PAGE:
Cops’ lives matter, of course. They all have families and many police officers are minorities. The problem here is the police have a tendency to oppress minorities. They are the ones arresting, oppressing, and shooting black people. To say, blue lives matter, is a false equivalency. No one is systematically oppressing police officers. No one. They are the power. They are the ones with the authority to arrest, detain, and shoot if necessary.

To say “blue lives matter,” is almost the same as complaining about the existence of Black history month, or the BET Awards, or gay pride parades. Minorities have these things because they rarely get a say in things. They have been marginalized and now they are speaking out. Cops have never been marginalized. The song Cop Killer and that video of “pigs in a blanket” did not cause of a long history of suffering for police officers. It didn’t get them arrested. It kept them off schools and jobs. Police officers actually have it good. Many news outlets say that the shooting in Dallas which killed five officers was the deadliest attack on police officers since 9/11. If that’s the case, then being a police officer actually sounds safer than being black, gay, or a toddler in America.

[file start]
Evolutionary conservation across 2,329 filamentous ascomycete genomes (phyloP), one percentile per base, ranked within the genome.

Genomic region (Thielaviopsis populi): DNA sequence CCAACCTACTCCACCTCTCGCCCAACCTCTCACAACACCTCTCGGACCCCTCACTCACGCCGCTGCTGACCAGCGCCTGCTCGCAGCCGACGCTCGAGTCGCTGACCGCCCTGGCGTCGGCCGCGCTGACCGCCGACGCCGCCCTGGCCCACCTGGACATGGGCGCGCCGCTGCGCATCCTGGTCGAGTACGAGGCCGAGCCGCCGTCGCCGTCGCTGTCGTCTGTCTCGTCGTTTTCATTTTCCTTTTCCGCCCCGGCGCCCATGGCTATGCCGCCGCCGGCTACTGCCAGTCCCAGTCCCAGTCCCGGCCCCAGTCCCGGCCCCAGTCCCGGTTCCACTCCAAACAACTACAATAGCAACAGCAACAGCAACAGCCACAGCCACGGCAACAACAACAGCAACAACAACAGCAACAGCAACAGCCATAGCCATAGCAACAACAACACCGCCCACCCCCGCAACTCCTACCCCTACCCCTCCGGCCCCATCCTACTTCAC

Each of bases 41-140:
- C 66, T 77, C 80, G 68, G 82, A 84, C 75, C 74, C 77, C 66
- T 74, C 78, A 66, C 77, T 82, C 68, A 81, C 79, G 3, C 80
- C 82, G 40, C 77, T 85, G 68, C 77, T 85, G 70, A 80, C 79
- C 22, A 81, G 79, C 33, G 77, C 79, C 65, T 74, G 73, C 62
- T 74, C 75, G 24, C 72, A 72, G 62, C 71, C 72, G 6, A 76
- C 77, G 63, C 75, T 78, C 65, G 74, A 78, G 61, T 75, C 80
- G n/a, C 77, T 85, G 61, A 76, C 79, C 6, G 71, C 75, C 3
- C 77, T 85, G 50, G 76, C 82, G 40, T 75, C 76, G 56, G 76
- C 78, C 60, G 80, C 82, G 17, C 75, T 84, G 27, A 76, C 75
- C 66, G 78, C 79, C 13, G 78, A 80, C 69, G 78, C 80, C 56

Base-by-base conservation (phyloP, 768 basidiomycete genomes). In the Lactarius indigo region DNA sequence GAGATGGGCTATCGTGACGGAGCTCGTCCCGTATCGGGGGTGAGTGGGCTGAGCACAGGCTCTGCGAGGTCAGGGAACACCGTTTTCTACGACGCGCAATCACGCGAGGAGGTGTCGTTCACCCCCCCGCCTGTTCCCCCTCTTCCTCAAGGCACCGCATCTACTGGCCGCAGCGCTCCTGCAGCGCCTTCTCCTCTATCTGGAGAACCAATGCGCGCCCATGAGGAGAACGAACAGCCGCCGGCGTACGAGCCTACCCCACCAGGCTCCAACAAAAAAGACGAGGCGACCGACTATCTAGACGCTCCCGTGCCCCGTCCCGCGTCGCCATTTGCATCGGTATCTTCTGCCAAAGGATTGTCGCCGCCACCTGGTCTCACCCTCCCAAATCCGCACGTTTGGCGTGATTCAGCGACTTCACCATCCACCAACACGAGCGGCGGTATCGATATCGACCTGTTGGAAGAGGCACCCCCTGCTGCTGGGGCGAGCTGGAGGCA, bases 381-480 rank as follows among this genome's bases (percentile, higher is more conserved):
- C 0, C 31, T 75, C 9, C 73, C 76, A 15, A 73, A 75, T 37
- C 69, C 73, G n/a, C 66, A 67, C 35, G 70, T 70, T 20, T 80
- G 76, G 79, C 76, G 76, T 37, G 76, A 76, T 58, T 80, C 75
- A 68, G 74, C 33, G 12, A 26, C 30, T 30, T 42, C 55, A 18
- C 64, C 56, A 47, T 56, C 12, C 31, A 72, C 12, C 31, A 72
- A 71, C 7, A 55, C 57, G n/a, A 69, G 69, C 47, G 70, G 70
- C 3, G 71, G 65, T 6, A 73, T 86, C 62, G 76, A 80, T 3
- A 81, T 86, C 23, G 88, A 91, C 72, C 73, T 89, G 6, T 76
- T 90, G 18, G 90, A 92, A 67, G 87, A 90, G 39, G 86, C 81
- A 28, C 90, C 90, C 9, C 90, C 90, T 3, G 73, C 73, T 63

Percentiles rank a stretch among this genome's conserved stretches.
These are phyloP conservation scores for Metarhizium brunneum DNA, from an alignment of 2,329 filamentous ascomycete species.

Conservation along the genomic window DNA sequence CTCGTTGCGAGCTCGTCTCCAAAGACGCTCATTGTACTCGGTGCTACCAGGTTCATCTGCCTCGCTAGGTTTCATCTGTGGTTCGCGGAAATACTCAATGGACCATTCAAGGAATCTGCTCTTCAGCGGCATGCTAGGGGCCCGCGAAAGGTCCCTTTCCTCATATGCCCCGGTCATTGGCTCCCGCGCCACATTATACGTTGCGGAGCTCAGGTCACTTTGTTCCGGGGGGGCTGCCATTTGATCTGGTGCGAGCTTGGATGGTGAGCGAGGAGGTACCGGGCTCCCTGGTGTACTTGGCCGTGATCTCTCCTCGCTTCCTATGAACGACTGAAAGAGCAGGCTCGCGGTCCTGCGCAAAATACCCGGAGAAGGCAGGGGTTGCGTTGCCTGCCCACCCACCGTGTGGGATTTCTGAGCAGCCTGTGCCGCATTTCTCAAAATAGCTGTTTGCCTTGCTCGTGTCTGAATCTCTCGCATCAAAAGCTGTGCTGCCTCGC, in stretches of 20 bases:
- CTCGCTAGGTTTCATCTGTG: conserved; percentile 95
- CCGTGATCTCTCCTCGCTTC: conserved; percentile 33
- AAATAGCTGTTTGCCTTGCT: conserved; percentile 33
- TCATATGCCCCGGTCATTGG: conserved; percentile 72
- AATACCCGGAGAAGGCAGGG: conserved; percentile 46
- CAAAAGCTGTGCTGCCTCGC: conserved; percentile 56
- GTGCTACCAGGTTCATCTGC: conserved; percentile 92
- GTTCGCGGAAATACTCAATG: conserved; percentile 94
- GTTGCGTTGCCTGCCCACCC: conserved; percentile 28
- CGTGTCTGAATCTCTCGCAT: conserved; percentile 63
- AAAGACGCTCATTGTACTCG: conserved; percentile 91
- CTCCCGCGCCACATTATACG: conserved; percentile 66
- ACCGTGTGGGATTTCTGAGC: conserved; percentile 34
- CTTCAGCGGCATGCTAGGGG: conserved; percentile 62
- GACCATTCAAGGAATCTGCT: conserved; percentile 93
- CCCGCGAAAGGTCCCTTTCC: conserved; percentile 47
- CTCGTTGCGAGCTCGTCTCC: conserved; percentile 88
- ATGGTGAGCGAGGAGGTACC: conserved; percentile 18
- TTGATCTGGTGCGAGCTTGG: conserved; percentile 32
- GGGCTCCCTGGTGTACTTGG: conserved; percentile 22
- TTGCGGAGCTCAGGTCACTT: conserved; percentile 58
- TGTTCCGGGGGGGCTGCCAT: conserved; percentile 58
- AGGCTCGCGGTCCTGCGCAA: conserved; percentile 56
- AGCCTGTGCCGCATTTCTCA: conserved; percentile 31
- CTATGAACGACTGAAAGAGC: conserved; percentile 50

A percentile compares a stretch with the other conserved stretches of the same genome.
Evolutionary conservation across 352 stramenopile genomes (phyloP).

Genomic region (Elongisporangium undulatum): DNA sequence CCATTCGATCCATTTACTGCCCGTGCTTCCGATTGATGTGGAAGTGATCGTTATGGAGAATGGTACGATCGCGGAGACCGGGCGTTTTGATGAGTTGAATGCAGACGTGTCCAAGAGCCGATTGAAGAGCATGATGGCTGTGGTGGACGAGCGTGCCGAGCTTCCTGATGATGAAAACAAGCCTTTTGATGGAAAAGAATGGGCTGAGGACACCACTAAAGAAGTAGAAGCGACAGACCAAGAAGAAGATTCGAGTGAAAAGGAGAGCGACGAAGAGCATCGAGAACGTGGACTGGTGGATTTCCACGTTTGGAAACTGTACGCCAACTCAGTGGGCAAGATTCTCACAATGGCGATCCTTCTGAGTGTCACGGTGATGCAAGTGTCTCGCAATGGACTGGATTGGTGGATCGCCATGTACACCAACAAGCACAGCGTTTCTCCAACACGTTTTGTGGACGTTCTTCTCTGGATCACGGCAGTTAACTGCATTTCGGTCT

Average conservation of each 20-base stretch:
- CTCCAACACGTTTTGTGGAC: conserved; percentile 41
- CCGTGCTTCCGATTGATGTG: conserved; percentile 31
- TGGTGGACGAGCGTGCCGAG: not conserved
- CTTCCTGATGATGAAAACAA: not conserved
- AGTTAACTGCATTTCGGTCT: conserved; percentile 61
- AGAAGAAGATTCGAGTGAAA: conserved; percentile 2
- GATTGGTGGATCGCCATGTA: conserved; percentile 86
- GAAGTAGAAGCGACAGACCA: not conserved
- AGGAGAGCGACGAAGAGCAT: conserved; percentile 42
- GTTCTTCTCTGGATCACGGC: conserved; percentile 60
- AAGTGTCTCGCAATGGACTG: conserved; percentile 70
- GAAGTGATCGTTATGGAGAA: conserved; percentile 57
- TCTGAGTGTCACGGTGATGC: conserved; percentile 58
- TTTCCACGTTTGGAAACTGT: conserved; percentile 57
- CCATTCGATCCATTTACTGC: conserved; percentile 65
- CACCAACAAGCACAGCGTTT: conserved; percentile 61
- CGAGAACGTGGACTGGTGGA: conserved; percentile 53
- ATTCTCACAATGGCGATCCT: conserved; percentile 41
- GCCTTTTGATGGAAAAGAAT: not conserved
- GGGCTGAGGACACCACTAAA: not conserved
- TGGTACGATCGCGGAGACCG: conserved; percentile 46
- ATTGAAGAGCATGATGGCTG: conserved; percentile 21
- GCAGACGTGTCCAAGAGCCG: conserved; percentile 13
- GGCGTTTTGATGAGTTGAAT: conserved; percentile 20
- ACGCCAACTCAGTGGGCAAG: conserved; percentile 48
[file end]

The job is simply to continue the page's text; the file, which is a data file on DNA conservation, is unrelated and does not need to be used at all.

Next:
And of course they’re safe. Judging from the protective gear, equipment, and tactics they’ve been using, they’re bound to be safe. The police forces on TV look more prepared for war than the poor soldiers sent to invade Iraq and Afghanistan. Police officers are bound to be safe if their first reaction to a black woman crying after her boyfriend got shot is to point guns at her as well. Diamond Reynolds was a woman whose loved one just got murdered while her daughter was in the vehicle. She’s not a Magneto. It reminds me of that Natalie Merchant song Gun Shy. “There is a world outside of this room, and if you meet it promise me, you won’t meet it with your gun.” Unfortunately, I keep seeing examples of the opposite.

And as for “all lives matter.” I agree. All lives matter. It’s just that black people in America want to be part of that “all.” They have a long history of not mattering.

 

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Birthdays

Ricardio

I’m trying to creep out my little nephew.

I celebrated my birthday a week ago. Well, “celebrate” is not the most accurate term. We commemorated it by going to my favorite South African restaurant. I celebrated Canada Day last Friday at a Canadian restaurant and bar last Friday, but despite it having great food and authentic nods to the Prairie provinces, the South African restaurant is still closest to my heart.

We were joined by another couple, friends of my wife. The woman shares my birthday as well.

Now, I try not to dwell too much on birthdays because from my experience, they tend to be the most disappointing of events. There’s so much prior to the day, and at the end of it, you just get older. Of course, people would say that age is just a number. What matters is to be young at heart. Well, it’s getting harder and harder to be young at heart when I’m starting to look (and smell) more and more like my father.

 

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I love you, Canada.

Tim_Hortons

Happy Birthday, Canada! If I could write you a love song, I would.